Monday, April 02, 2007

Love and Jokes

It has been intriguing gathering reactions to our April Fool’s Day joke. Some seem to have found the idea of a Quincy Dating Central, which we added to our house website, both relevant and absurd enough to be funny. And on the other side of the spectrum, some seem to have found it distasteful that someone would joke in such a manner, about something so serious, making light of the difficulties that face the modern single Christian in a culture such as ours, etc. And certainly, there were those that didn’t realize it was April 1st, and moreover were unable to see the humor in it, and supposed we actually intended to set ourselves up as so great that traditional rules don’t apply, that women should pursue us and submit to the embarrassment of completing an online application for the ‘privilege’ of dating one of us. And perhaps, no one’s actual reaction could be identified completely with one of these here described, but I have no doubt that these elements are familiar.

As far as jokes go, I’ll readily admit this one was a little more risky. There is much bound up in such matters as dating, much indeed, and it’s different for everyone. But given the risk, why make such a joke?

One of the themes that has been emerging in my mind, and in discussions I’ve had with others, is that we Christians (Catholic’s especially) tend to be a little up tight about matters vocational, especially when it comes to dating. When you add the confusion of looking for love in a sinful world and of experiencing that loneliness so typical of the human condition, it’s easy to get out of sorts. If I like so and so, and it doesn’t work out, I’m quick to grow discouraged, or to hold on to my disappointments as if God were not really in the details. I’ve heard no call to the religious life, I might think, and I’ve always desired to marry and start a family, and here I am living a life I didn’t plan, unmarried and growing older. After a while, and perhaps it’s always been this way, the whole business starts to feel pretty serious. And there are other concerns: One must not get too attached too quickly. One must be extra careful not to hurt anyone’s feelings. One must follow enough of the traditional etiquette, but not too much. One must be assertive, but not overbearing. And on, and on, and on. So it’s all very complicated and difficult, and given the stakes, it’s risky, and very, very serious.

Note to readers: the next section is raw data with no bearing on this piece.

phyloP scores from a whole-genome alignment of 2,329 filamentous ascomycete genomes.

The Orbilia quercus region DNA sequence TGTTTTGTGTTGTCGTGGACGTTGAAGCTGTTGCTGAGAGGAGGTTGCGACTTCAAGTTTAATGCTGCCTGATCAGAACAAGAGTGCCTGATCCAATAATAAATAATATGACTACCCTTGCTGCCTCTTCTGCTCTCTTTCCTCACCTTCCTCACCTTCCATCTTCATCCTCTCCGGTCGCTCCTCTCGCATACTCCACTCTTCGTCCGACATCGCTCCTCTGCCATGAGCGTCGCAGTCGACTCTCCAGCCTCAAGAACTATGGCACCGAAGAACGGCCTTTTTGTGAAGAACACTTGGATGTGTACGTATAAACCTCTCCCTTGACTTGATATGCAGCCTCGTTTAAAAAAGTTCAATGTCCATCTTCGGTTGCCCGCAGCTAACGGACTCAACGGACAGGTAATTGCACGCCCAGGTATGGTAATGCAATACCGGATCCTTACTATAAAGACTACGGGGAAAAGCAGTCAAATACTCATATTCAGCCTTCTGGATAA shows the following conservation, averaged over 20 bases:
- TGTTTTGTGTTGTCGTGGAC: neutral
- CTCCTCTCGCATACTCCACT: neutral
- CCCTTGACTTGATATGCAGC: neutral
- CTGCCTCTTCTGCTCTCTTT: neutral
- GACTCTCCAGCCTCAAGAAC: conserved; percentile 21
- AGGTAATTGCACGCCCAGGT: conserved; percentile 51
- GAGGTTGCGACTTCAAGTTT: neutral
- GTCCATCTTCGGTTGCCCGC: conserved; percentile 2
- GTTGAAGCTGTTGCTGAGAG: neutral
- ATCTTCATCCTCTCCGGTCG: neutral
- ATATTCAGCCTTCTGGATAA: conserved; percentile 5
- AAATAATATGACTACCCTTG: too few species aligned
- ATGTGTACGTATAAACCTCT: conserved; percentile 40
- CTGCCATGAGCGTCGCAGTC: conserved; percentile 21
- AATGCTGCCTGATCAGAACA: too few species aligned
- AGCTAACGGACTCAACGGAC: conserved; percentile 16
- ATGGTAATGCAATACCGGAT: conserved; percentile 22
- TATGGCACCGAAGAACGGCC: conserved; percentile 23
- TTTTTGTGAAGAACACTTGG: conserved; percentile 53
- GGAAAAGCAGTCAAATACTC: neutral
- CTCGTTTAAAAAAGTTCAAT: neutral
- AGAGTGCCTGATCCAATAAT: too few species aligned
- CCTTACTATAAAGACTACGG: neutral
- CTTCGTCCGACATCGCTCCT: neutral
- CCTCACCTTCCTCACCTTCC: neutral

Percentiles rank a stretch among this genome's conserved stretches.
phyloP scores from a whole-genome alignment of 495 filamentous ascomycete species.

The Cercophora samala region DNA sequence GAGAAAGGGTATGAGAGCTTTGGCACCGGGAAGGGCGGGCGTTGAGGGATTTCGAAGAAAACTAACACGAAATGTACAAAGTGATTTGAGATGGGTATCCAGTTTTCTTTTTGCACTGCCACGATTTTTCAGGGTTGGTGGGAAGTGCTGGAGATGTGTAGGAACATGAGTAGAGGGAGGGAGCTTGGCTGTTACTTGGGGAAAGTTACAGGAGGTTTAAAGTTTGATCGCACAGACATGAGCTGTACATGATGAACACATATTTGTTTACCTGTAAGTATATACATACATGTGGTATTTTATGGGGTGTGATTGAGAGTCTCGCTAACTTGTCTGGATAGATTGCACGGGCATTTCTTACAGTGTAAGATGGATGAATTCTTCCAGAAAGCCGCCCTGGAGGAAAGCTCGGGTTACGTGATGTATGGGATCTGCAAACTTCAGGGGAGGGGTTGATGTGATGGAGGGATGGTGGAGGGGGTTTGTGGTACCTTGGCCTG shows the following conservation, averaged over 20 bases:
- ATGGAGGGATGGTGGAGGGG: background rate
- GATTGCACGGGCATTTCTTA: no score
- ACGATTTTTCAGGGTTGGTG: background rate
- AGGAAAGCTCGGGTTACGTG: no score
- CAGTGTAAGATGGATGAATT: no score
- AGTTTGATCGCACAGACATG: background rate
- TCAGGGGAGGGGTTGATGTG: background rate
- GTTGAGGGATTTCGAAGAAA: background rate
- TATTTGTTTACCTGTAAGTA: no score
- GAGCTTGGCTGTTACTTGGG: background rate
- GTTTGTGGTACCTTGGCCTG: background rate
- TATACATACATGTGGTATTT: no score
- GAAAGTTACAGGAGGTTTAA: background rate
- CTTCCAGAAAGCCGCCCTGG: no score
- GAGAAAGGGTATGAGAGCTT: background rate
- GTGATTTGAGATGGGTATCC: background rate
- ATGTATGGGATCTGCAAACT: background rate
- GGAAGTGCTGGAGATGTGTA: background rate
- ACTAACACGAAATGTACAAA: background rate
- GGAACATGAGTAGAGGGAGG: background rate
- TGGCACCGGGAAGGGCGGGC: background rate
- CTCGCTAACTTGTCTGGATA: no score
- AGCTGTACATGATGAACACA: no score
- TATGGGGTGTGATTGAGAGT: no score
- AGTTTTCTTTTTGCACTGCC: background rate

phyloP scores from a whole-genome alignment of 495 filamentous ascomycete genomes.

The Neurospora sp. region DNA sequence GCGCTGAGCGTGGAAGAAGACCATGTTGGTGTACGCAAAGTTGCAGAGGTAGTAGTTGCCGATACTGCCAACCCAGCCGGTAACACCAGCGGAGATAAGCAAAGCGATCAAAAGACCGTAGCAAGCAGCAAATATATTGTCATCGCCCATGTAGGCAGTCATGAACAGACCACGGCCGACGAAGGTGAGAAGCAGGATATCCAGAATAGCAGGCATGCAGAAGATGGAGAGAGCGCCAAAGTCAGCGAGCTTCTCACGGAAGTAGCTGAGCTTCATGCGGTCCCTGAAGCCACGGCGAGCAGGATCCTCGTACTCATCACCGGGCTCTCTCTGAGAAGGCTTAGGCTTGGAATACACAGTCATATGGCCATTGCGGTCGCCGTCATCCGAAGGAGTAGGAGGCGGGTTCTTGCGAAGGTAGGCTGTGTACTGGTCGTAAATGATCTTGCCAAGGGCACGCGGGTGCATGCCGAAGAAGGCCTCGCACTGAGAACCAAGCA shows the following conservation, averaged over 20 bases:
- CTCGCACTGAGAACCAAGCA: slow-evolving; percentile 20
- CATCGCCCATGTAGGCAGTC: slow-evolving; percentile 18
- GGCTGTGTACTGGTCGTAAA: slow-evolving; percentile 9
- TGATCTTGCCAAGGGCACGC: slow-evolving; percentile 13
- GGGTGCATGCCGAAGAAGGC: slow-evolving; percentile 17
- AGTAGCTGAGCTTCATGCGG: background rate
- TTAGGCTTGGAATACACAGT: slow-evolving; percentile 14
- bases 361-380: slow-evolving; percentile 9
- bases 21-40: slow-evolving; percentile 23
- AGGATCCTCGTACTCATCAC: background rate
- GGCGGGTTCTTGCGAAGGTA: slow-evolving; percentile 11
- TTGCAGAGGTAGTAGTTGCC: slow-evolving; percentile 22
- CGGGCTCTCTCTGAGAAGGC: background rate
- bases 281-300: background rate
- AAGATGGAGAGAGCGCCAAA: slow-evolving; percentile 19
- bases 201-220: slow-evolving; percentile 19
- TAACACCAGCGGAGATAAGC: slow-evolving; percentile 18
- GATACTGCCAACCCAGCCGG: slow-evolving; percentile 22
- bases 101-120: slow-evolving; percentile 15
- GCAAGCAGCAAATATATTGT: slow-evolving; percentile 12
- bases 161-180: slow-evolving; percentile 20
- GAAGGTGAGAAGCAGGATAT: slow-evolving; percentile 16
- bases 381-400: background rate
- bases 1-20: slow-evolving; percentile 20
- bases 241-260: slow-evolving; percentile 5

But it seems to me that only fear could make it this serious. Only a lack of hope in God’s providence could keep me so concerned, so desperate to tread lightly that I would be unable to laugh about it all. The reality is that God is in control, and male-female relationships are hilarious. There’s such a splendid comedy in the awkwardness of dating, and not dating. At the heart of romance, I would suggest, is a very good joke.

And I think the comedy is essential, in part because on the other side is tragedy. Love that would be free to grow, to flourish and pour itself forth in the sublimity of the gift, is love that must suffer. We can see this clearly entering Holy Week, meditating upon the sacrifice of our Lord, the suffering that he takes on for our sake. We will die with Christ, so that we will share in his Life. Some of us will do (or are already doing) this in marriage, in act of giving our lives for a spouse, and for the children of such a gift. Other of us may experience this in a different way, as singles for the kingdom of God. And to each there is a season, and likewise a time for laughing and for crying.

So if the Quincy Dating Central joke was a poor one, it was at least an effort. We long to love openly, to be vulnerable before the Mystery. We tried to mock our own pride with a faux role-reversal and technological approach to an un-technological problem, a strange and clumsy reflection of the beauty of awkward singleness. I think we hoped that somehow, we might all take ourselves a little less seriously for it, and that maybe, rather than presenting obstacles to openness, greater openness might be encouraged.

Yesterday's Cavlin & Hobbes seems fitting (hat-tip to Aaron for finding it):

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